Vague Direction: A 12,000 mile bicycle ride, and the meaning of life.
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13 comments on this post

  1. Mike Cambray says:

    Hi David, now that is what I call rain!! Good job you were indoors for that. I am really enjoying reading your blog and what a road trip you are on. Simon and Mike sound like great guys and quite a journey to get across to Washington State and back – I guess Simon holed up in places if he took 18 months over it? I have been wondering if you have seen any places where you have thought about holing up? I guess one of the lifestyle choices that we all make is whether we are going to stay out on the road or if/when/how we decide to stick around in a place and make some relationships and put down what are usually called roots (I have never know what that has meant!). Asking people what they mean by ‘home’, or where is ‘home’ is an interesting question – is you home your bike at the moment, or is it the virtual world that you inhabit throught your blog, or is it the place that you happen to be? Where did Simon experience as home over the last 18 months – perhaps he was on a piece of elastic from Gainesville that always drew him back? As the USA is largely a nation of people whose families came from elsewhere over the last 250/300 years (many more recently than that), what does home mean to them. A topical question as we head to Christmas.

    Hope the rain has stopped and all is well. Sending good thoughts from Staveley – where it is also raining – but not quite so hard as Florida.

    Warm wishes,

    Mike x

    • Dave says:

      Hi Mike, apologies about the delay – road life!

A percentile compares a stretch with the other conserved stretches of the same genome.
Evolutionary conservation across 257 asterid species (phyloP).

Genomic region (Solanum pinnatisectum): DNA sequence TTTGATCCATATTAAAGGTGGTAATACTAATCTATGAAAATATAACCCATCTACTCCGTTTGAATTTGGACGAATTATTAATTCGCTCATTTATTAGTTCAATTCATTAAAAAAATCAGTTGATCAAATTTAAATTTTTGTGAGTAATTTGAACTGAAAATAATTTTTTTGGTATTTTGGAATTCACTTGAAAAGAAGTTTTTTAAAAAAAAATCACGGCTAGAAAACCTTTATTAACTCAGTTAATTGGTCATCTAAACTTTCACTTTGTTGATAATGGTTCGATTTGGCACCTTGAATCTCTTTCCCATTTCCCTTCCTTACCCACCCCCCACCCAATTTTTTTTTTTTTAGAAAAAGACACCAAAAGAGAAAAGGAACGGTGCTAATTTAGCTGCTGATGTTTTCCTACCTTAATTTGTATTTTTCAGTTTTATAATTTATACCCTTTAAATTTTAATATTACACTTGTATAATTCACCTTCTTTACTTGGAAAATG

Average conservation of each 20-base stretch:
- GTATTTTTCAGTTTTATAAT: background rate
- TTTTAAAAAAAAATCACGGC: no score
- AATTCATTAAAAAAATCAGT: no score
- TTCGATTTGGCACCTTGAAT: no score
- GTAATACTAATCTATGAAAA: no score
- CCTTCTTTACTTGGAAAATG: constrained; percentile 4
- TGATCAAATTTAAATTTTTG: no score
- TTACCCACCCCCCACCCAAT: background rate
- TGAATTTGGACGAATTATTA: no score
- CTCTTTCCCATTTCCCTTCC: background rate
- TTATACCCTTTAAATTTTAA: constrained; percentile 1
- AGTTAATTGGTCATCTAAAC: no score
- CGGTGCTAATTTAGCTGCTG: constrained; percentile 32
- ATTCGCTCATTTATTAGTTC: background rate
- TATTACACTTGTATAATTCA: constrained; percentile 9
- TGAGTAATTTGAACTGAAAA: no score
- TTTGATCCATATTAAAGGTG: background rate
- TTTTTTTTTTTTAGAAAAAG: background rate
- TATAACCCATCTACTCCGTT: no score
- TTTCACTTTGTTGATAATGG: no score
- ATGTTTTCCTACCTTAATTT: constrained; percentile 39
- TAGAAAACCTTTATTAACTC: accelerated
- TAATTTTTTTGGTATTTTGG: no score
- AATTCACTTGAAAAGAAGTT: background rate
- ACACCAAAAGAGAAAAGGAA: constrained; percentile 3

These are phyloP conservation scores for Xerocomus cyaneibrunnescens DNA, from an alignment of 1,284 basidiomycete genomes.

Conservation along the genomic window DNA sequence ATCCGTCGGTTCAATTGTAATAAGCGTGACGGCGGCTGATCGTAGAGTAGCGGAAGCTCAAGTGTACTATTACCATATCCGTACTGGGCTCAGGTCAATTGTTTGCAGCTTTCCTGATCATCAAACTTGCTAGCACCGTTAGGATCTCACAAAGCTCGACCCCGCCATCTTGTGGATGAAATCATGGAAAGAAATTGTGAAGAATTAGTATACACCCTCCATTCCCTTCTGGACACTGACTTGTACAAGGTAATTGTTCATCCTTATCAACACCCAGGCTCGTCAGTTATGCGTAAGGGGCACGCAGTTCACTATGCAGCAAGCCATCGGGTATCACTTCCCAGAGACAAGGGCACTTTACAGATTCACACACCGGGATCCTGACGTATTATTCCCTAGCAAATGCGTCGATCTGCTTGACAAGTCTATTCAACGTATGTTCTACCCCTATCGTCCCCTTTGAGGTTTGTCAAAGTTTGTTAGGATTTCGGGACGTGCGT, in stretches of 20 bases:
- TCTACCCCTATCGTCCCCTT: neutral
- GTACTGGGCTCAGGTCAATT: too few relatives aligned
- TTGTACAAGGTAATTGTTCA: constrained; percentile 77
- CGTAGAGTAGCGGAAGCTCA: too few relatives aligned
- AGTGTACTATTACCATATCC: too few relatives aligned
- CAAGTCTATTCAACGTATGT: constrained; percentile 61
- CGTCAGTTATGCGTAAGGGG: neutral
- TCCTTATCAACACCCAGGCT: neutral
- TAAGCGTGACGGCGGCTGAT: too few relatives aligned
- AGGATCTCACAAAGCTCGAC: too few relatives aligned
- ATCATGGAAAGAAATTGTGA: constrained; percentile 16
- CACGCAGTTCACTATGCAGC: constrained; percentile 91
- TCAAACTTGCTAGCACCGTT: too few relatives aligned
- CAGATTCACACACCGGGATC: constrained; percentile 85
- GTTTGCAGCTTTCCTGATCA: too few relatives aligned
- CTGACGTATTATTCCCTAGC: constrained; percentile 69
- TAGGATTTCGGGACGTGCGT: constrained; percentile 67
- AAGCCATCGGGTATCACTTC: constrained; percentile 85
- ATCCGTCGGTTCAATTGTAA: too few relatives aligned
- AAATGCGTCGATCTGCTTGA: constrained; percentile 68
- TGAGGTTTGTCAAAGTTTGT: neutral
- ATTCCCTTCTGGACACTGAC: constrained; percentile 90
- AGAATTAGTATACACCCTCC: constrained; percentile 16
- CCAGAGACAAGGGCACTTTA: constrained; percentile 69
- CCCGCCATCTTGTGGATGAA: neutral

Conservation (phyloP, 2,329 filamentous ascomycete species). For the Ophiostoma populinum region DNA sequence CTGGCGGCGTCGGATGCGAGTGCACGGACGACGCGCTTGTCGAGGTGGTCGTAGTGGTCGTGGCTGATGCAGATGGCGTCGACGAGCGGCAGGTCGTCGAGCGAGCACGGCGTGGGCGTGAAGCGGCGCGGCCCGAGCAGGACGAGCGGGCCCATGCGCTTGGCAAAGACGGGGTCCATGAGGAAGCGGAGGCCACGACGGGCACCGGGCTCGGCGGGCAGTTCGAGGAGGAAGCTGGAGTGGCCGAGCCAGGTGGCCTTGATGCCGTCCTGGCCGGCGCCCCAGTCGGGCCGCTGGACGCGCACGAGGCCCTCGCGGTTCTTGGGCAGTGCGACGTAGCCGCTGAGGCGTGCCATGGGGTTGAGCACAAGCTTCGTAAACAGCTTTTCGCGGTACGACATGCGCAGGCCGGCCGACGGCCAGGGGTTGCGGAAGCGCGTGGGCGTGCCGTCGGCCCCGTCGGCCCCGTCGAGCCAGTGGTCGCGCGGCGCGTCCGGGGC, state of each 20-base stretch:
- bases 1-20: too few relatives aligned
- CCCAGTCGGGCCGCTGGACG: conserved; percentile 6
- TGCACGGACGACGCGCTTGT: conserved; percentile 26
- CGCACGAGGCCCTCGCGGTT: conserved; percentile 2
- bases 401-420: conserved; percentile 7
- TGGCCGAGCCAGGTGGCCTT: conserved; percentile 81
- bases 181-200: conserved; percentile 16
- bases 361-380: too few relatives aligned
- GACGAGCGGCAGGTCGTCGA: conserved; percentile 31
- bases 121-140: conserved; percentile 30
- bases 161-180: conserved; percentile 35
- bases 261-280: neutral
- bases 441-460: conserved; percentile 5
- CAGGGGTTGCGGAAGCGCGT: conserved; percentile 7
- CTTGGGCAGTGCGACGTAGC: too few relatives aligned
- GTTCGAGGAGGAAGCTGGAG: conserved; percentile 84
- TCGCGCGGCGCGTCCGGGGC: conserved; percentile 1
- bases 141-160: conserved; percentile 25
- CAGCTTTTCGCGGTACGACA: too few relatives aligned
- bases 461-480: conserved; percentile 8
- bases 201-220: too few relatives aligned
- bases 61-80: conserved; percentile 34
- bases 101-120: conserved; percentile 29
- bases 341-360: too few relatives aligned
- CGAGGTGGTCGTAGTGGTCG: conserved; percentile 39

Thanks for your message, the ‘Where is home’ question is really interesting to think about and will definitely be part of upcoming interviews. (thanks!)

      Simon took his time and stayed in some places for weeks at a time (I think in Washington state, it was actually months). Didn’t chat to him about where he thinks of as home but they were definitely excited to return back to Gainesville so perhaps the elastic drew him back. Will try and get his thoughts on this.

      In terms of holing up, I’ve definitely travelled through places that I’d like to go back to, and spend much more time there (Savannah, Charleston and NYC probably top the ‘go back to’ chart at the moment). It’s a tricky one because of the end goal, and visa / monetary limits etc. It is a tough battle when it comes to holing up as this trip isn’t a Into The Wild style sack-off-society trip in any way, so fleetingly passing through places and not building any relationships longer than a few days can be very frustrating. It’s quite ironic in many ways that the project sets out to be about people yet how well can you really get to know someone in a day or two? It’s because of this that I’ve been thinking of having periods of a week + in one place (split up throughout the route), and trying to become immersed in that time.